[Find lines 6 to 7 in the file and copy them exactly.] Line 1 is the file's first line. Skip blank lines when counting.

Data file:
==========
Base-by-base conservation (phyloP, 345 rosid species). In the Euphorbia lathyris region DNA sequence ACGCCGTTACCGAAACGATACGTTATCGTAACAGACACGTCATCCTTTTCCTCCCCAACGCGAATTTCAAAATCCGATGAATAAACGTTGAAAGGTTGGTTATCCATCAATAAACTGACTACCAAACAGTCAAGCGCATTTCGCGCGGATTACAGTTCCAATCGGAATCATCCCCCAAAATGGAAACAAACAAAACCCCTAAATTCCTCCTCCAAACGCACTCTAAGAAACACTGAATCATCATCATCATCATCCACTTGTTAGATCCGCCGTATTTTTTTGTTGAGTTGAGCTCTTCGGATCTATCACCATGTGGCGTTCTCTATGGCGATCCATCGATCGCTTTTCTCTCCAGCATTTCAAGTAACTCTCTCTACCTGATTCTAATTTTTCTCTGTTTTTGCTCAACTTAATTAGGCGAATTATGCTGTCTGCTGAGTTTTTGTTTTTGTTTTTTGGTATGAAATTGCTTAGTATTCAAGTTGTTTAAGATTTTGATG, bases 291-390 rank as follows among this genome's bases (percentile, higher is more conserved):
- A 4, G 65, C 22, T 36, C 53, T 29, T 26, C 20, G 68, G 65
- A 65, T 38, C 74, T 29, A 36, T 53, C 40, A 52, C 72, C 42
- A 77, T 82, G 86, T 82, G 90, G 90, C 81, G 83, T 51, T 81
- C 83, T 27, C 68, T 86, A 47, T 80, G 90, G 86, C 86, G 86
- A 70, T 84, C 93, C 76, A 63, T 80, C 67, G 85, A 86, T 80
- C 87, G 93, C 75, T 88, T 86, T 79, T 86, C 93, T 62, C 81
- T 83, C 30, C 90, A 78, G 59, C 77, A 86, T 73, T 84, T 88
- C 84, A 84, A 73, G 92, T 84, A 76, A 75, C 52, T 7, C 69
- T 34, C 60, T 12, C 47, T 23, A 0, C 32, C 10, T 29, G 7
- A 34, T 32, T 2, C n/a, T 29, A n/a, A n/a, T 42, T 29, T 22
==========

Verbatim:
- A 70, T 84, C 93, C 76, A 63, T 80, C 67, G 85, A 86, T 80
- C 87, G 93, C 75, T 88, T 86, T 79, T 86, C 93, T 62, C 81